5 Ways to Make Your Browsing More Private and Secure
Have you ever felt like your computer or phone is listening to you? Does it feel odd that you receive advertisements for something after googling it the day before? From cybercriminals looking to steal your login credentials to platforms like Facebook harvesting your data, there are more threats than ever to our privacy and security.
But it shouldn't be that way. It's possible to browse the web without third-parties tracking your every move. And here's how you can do it.
Why is Privacy Important?
Many people believe that none of these privacy intrusions matter because they "have nothing to hide." Okay, so you don't mind big corporations harvesting data to show you personalized advertisements. But there's a more significant issue here — security.
In the last few years, some of the biggest companies, including Yahoo, Marriott, and eBay, suffered massive cyber-attacks. If attacks like these can happen to companies with large IT departments and billions of dollars at their disposal, it can happen to you.
And that's the reality. Cybercriminals focus on individual users whose online activities are easy to track. They then use the information they collect to:
- steal identities
- implant malware on your devices
- blackmail you
- impersonate you for financial or other gains.
- sell your browsing data
That's why "I have nothing to hide" is not a valid excuse anymore. You need to take cybersecurity into your own hands.
1. Use a VPN
A VPN or virtual private network is your best long-term solution to private browsing. VPNs enable secure and private connection to the internet. At the same time, they prevent others on the network and even your internet service provider from seeing your activity.
VPNs use secure encryption technologies. They make it nearly impossible for anybody to track your browsing. There is a wide variety of VPN downloads for Mac, Windows, and mobile available — again, no excuse not to use one.
2. Use Incognito Mode
Incognito Mode, also known as Private Browsing and by other names, is a built-in feature on most browsers. This mode prevents browsers from saving any data submitted to the website. That includes names, addresses, and credit card information along with cookies and your browsing history.
Be aware, though: Incognito Mode doesn't stop other people from seeing what you're doing. Network admins, ISPs, and other parties can still see what sites you visit online. The only difference is that the browser doesn't store this information locally.
3. Use a Privacy-Focused Browser
Everyone is familiar with the most popular browsers — Chrome, Safari, Firefox, and Edge. But there are hundreds of other web browsers out there, each with different features and settings.
If you want to increase your privacy, check out the Epic Browser. It is the equivalent of always using Incognito Mode. It goes further by deleting all browsing data when exiting the browser and by storing as little data as possible while browsing.
Epic Browser's built on Chromium source code, so it has a familiar look and feels to it. So you don't even have to worry about a learning curve to get used to it.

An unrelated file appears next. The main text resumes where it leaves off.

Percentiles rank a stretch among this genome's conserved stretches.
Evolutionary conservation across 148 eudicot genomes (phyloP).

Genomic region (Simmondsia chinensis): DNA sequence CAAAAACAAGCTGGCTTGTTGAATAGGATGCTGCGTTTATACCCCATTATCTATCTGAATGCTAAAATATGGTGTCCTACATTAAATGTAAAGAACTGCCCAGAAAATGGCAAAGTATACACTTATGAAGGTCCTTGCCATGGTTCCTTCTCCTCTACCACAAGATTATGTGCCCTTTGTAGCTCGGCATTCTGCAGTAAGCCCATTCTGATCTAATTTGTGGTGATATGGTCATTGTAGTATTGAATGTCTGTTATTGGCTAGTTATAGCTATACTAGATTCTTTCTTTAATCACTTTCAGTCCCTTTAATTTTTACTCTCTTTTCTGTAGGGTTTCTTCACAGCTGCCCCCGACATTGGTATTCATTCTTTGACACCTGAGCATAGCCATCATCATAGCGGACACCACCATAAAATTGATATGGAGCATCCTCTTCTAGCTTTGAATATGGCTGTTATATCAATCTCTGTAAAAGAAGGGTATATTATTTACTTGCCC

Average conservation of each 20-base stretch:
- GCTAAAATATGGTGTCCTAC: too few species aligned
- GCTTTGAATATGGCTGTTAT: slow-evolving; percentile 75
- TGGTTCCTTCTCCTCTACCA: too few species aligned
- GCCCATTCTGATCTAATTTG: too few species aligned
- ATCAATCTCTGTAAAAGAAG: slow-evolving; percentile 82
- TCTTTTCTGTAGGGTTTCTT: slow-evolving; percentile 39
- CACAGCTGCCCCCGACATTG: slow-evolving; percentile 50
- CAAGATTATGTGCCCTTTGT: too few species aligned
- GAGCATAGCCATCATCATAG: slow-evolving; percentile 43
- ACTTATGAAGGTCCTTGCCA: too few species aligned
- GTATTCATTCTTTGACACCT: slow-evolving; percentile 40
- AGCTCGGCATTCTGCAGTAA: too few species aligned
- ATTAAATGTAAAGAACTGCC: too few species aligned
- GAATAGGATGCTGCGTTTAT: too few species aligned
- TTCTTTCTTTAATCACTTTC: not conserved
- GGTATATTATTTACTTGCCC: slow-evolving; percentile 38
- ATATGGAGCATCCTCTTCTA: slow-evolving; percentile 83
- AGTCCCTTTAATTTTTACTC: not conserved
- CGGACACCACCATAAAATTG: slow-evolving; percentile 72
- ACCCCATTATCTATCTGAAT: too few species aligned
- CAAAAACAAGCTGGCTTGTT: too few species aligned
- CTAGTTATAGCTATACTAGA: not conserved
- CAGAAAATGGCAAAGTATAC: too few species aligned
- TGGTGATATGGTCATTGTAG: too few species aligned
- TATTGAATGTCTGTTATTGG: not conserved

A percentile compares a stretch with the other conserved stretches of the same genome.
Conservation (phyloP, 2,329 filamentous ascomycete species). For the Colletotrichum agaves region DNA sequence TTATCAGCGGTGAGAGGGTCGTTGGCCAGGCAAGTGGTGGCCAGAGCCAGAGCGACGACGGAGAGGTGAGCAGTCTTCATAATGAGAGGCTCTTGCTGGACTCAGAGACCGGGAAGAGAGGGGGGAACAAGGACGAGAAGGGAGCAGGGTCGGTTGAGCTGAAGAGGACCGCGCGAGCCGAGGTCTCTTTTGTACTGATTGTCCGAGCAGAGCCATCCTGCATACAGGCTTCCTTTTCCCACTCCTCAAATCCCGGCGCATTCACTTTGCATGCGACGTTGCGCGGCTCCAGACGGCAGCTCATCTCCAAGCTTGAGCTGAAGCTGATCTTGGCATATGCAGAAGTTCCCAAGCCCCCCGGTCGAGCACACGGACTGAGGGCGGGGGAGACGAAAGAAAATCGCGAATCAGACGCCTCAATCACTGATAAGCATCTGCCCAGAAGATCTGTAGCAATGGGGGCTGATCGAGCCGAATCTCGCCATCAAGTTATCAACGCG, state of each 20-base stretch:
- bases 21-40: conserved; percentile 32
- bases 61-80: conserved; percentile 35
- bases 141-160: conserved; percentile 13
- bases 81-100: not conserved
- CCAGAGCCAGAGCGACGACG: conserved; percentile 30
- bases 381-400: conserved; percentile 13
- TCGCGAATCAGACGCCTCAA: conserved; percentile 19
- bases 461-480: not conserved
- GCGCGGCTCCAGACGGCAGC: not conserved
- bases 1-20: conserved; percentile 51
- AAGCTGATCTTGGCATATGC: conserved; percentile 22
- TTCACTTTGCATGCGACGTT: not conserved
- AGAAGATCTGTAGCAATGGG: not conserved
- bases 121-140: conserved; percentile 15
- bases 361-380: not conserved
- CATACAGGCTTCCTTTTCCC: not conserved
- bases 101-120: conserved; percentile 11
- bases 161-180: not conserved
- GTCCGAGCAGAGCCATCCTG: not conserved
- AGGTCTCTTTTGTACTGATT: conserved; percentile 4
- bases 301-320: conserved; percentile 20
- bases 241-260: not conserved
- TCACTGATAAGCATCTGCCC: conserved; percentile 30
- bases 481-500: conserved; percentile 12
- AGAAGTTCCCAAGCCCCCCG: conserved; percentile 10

4. Private Search Engines
Google and other search engines are the biggest culprits when it comes to privacy intrusions. These companies are the reason you see targeted ads after searching for something. Google's defense is that these features give you a better online experience tailored to your needs. It's no surprise they also make most of their revenue from advertisements.
But that's where the search engines like DuckDuckGo come in handy. Like the Epic Browser, DuckDuckGo also emphasizes privacy by removing personalized search results. In effect, you see what everybody else sees. And DuckDuckGo never sells your user data — because it doesn't collect any in the first place.
5. Compartmentalized Browsing
Compartmentalized browsing is a growing trend involving browsing the internet via two or three browsers on the same device. The goal is dedicating one browser to one type of internet activity and another to a different kind.
You use one type of browser for any activity that involves logging in, such as emails, social media, financial accounts, and so on. You then never use this browser for internet surfing or random activity — only for accessing those accounts.
Then you use the other browser for your everyday browsing. But you never log into any website. It makes it difficult for companies to track your activities. It's especially true if you strengthen the "everyday browser" with privacy extensions, use incognito mode, and block any trackers.
It takes a little time to get the hang of it, but it's an excellent (and free) way to enhance your privacy.
Ensuring the Privacy of Your Online Browsing
There's nothing you can do to ensure 100% security and privacy. But a little effort can go a long way. Begin by using a VPN across all your devices. Then use these other strategies, particularly when you don't have access to your VPN. Together, these techniques will make it much more difficult for anyone to track your internet activities.